We are talking between tournaments; before the golden apple of the World Championship, and after a chaotic few weeks for the sport, with both ‘Fartgate’ and Gerwyn Price’s controversial Grand Slam victory having made greater mainstream headlines than the sport normally garners beyond the gravitational field of Alexandra Palace.

If the former was a bizarre episode over a mysterious stench laughed off in all corners, Price’s perceived aggression in his maiden major title win over Gary Anderson has proven a more delicate talking point.

From White’s perspective, quite simply, it is not an approach that he can fathom.

“It’s not me, it’s not Gary Anderson or Barney. We just get on with the game.

“It is very hard, but at the end of the day, it is just the way that things are going at the moment. Personally, I think it’s getting out of hand, but that’s up to the people at the PDC to sort out.

“But if they want that, then that’s what we’re going to get. But that’s just my opinion. In the 1980s and 1990s, people celebrated and stuff but they just got on with the game.

“It is just a different personality to what I’m used to and to what Gary Anderson is used to. Every individual has got their own opinion.

“It is very hard to play against it and to focus, but you do just have to get on with it. Gerwyn Price won the title and he has got it forever now, so it’s up to him. Good luck to him.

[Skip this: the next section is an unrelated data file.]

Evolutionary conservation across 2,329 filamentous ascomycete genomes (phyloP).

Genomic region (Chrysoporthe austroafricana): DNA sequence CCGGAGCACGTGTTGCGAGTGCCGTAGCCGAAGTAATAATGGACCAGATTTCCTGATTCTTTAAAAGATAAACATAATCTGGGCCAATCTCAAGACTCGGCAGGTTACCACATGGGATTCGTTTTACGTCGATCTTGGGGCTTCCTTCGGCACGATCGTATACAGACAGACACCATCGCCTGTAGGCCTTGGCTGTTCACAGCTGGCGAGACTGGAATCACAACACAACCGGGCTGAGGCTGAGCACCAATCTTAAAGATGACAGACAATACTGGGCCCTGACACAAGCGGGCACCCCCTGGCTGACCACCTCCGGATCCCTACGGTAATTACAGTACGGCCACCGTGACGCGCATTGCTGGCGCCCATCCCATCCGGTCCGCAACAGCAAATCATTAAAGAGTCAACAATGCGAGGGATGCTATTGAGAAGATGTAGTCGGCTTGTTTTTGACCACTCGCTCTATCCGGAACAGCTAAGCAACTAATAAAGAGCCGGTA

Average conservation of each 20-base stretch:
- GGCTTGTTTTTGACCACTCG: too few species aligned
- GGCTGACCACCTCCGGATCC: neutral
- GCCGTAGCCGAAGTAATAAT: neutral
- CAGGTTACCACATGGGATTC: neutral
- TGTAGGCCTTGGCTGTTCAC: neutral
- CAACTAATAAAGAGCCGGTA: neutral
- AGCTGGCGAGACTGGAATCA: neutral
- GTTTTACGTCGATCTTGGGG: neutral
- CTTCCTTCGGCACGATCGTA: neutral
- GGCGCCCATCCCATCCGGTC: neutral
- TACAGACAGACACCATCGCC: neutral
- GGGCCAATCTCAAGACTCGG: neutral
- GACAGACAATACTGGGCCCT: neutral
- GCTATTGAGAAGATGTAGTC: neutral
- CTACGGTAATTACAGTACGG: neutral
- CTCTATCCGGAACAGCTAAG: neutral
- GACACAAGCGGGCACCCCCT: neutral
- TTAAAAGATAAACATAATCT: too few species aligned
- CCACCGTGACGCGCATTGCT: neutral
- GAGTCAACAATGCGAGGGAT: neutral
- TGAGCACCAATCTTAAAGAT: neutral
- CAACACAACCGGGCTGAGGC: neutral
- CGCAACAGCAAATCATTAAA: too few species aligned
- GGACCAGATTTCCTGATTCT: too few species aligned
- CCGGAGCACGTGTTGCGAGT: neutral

“He got booed at the end – I think because of the way he won it. If he had played his normal way and done it fair and square in a way that we were brought up on, he would have got a very different response. He thrives on it though, so it is up to him. There’s not much I can really say about it.”

White, though, is unlikely to be affected. With two of the world’s top ten having already fallen, a good run would raise hopes of a Premier League debut for the latest star off Stoke’s unrivalled production line.

Featured photograph: Twitter / Dunvegan Enterprises

Nick Friend
Seeing off 500 entries along the way, Nick was the runner-up in the David Welch Student Sportswriter Competition for 2018, culminating in a night a the SJA Awards dinner alongside the very best in the industry. He has spent most of his twenty-three years involved in sport in one way or another. He graduated from Durham University with a degree in Modern Languages, having spent six months working as a coach for Cricket Argentina as part of his year abroad. The 23-year-old gained much of his experience in journalism as sport editor of the University’s student newspaper, Palatinate. During his two years in the role, he sourced and ran a host of high-profile exclusive interviews, three of which rank among the most-read pieces in the website’s history. He won the university’s Hunter Davies Prize for Journalism in 2015. Since leaving Durham, he has written for the iPaper, while contributing weekly to Sport500 – a website focused on creating concise sport opinion content. When not writing, Nick can often be heard bemoaning the fortunes of Queens Park Rangers. Beyond the Rs, he is an ICC and ECB-qualified cricket coach and umpire, while in more delusional times, had set his sights on a career in professional cricket. He counts darts, ski jumping and snooker among his passions, with an unnecessary knowledge of all three.